Branxholm, Tasmania

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Branxholm is located in Tasmania
Coordinates 41°15′S 147°34′E / 41.250°S 147.567°E / -41.250; 147.567Coordinates: 41°15′S 147°34′E / 41.250°S 147.567°E / -41.250; 147.567
Population 242 (2006 census)[1]
Established 1870
Postcode(s) 7261
LGA(s) Dorset Council
State electorate(s) Bass
Federal Division(s) Bass

Branxholm is a small town in northeastern Tasmania. Located 93 km north east of Launceston on the Tasman Highway.

Branxholm is a typical north-east Tasmania timber town nestled into the rolling hills. It is notable for its saw mills and its hop fields. It has a sprawling street pattern which makes the small town spread across the valley floor.


The area was first settled by James Reid Scott who named it after a small village in his native Scotland. By 1870 there were only three buildings in the valley but three years later, with the discovery of tin, a shanty town had grown up. By 1877 the population was around 300. By 1883 the town had been proclaimed. Branxholm Post Office opened on 1 August 1876.[2]

Tin mining gradually declined to be replaced by timber cutting and in 1970 the first hop fields were planted.

For visitors[edit]

Close to the town is Mount Horror, known for excellent scenic views is surrounded by extensive pine and gum plantations. The Forestry Commission’s fire tower is open to the public when attended in the summer.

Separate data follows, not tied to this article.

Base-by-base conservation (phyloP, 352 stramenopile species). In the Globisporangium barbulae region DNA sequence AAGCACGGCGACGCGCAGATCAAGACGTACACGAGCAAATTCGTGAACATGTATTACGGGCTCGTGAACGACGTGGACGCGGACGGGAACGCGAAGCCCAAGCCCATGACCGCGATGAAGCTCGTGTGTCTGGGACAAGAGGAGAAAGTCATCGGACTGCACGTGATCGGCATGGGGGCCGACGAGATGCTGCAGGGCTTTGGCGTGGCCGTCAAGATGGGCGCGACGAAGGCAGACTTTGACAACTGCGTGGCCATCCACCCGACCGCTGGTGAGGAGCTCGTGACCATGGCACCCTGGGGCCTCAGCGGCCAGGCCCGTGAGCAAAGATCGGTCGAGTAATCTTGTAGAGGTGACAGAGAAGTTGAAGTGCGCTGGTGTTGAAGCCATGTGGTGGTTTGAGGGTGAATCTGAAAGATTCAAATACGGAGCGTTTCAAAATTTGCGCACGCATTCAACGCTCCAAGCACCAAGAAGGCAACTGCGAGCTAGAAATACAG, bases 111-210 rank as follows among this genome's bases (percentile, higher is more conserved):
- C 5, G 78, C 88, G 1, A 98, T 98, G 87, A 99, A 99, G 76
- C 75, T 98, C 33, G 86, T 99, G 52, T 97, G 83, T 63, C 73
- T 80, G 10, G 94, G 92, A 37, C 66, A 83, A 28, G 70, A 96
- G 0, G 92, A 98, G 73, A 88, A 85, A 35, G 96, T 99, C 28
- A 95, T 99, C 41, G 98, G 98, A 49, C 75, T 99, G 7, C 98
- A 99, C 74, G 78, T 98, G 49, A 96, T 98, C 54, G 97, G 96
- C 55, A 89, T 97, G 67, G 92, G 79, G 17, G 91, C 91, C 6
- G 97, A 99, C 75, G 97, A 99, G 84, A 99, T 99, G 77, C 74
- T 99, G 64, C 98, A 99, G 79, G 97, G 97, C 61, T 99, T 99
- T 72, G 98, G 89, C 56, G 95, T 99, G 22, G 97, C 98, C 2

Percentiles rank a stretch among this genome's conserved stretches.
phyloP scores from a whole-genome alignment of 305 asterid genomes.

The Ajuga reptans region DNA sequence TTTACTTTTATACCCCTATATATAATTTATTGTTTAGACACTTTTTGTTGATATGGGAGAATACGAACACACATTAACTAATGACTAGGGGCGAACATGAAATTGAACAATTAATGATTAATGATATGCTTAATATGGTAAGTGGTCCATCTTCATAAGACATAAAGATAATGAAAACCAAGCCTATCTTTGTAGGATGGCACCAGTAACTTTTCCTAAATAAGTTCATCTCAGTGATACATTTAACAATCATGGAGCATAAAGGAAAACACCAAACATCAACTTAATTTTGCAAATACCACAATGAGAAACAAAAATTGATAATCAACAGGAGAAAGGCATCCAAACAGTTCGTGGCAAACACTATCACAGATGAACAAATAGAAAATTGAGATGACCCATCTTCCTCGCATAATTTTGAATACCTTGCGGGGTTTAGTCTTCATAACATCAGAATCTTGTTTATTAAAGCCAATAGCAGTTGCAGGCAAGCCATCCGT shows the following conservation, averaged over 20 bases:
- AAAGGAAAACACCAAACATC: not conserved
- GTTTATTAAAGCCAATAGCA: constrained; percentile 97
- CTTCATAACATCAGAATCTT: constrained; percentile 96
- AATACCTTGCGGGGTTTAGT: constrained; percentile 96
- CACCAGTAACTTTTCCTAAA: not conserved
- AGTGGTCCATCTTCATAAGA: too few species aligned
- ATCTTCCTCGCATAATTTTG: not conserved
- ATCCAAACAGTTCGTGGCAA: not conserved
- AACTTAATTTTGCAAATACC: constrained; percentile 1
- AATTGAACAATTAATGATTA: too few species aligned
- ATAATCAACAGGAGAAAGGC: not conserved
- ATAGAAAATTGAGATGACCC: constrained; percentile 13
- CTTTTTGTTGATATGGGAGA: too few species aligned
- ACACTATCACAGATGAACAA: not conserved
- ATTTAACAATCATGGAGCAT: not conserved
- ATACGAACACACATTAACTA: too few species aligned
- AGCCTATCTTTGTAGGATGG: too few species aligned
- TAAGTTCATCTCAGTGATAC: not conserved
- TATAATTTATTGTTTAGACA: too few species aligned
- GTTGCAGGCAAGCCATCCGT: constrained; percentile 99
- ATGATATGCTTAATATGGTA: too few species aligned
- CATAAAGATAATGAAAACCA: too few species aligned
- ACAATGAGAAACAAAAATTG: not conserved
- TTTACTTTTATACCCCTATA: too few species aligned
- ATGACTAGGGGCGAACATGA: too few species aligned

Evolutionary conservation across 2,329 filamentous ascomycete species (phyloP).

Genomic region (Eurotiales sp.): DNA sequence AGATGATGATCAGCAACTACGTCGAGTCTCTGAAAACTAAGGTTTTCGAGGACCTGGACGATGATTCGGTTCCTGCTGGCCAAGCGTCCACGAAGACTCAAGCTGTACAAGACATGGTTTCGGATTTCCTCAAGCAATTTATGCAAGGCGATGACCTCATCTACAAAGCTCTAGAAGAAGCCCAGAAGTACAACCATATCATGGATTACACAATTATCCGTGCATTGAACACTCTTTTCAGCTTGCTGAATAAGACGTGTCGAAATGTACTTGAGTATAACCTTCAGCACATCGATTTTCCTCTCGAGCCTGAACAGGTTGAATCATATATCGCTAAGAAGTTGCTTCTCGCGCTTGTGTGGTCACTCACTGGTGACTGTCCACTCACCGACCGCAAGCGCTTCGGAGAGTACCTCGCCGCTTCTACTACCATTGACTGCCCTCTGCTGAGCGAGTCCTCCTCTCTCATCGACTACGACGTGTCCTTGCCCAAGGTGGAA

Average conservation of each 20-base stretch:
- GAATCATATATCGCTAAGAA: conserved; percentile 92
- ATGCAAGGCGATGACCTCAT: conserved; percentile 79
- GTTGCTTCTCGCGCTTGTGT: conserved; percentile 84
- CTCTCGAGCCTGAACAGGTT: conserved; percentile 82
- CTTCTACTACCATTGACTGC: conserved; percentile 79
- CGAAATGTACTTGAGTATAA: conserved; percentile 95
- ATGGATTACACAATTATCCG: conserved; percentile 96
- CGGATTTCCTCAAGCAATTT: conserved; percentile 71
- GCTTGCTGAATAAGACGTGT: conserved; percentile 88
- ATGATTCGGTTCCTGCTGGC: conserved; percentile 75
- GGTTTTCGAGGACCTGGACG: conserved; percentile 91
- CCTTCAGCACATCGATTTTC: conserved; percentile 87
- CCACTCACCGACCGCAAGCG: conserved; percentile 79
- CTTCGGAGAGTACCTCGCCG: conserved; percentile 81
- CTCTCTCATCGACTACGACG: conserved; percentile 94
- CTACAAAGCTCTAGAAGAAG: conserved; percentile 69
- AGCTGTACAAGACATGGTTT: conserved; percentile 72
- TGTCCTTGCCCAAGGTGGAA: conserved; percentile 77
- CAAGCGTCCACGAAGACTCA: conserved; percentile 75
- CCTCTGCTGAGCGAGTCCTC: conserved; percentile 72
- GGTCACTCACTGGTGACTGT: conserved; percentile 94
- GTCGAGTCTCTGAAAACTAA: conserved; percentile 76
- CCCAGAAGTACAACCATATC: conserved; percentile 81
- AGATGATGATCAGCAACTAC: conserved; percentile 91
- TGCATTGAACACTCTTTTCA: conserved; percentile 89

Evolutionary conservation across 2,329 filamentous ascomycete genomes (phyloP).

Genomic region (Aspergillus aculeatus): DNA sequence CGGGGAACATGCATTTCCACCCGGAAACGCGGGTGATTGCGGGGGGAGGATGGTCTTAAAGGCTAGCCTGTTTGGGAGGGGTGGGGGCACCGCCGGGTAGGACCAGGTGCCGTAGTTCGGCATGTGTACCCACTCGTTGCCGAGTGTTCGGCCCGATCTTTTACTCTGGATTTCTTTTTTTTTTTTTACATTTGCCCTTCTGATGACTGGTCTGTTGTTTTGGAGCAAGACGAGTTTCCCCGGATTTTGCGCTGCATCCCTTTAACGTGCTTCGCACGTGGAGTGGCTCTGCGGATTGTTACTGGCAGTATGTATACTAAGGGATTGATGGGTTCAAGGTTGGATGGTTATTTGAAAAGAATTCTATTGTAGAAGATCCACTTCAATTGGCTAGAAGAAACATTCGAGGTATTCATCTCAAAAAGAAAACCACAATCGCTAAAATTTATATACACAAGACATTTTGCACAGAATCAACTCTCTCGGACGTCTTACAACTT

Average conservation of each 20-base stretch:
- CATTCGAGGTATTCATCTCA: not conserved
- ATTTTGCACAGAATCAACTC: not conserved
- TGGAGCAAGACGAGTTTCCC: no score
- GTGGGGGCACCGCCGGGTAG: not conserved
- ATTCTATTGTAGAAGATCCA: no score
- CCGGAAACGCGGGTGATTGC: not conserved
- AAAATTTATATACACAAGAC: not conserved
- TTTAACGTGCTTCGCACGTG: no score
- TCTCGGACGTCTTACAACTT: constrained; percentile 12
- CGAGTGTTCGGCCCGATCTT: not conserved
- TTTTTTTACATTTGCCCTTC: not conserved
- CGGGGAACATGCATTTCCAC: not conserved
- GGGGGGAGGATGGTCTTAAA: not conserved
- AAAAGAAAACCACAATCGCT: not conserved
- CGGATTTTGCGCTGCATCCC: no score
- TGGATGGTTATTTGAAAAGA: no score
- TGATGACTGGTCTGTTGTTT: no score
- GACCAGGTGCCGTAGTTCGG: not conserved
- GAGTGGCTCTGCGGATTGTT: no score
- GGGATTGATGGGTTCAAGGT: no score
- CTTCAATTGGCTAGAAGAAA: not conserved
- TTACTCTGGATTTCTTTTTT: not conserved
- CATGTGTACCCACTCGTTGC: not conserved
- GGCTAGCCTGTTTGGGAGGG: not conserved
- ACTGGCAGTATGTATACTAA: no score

This town offers the visitor good fishing in the Ringarooma River. Of historical interest is the disused Mount Paris Dam, located on C425 road and the Imperial Hotel built circa 1909.


The town has a football team in the NEFU (North Eastern Football Union).


Branxholm was served by a branch railway line which extended from Launceston to Herrick, 4 km short of Moorina. The State rail connected Branxholm to its system in 1911.[3] The railway closed in April, 1992.[4]


  1. ^ Australian Bureau of Statistics (25 October 2007). "Branxholm (L) (Urban Centre/Locality)". 2006 Census QuickStats. Retrieved 31 October 2011. 
  2. ^ Premier Postal History. "Post Office List". Premier Postal Auctions. Retrieved 16 June 2012. 
  3. ^ "Archived copy". Archived from the original on 26 February 2011. Retrieved 2010-10-19. 
  4. ^ Stokes, H.J.W.(1997)The North-eastern Line of the Tasmanian Government Railways Australian Railway Historical Society Bulletin, March;April, 1997 pp.67-77;107-121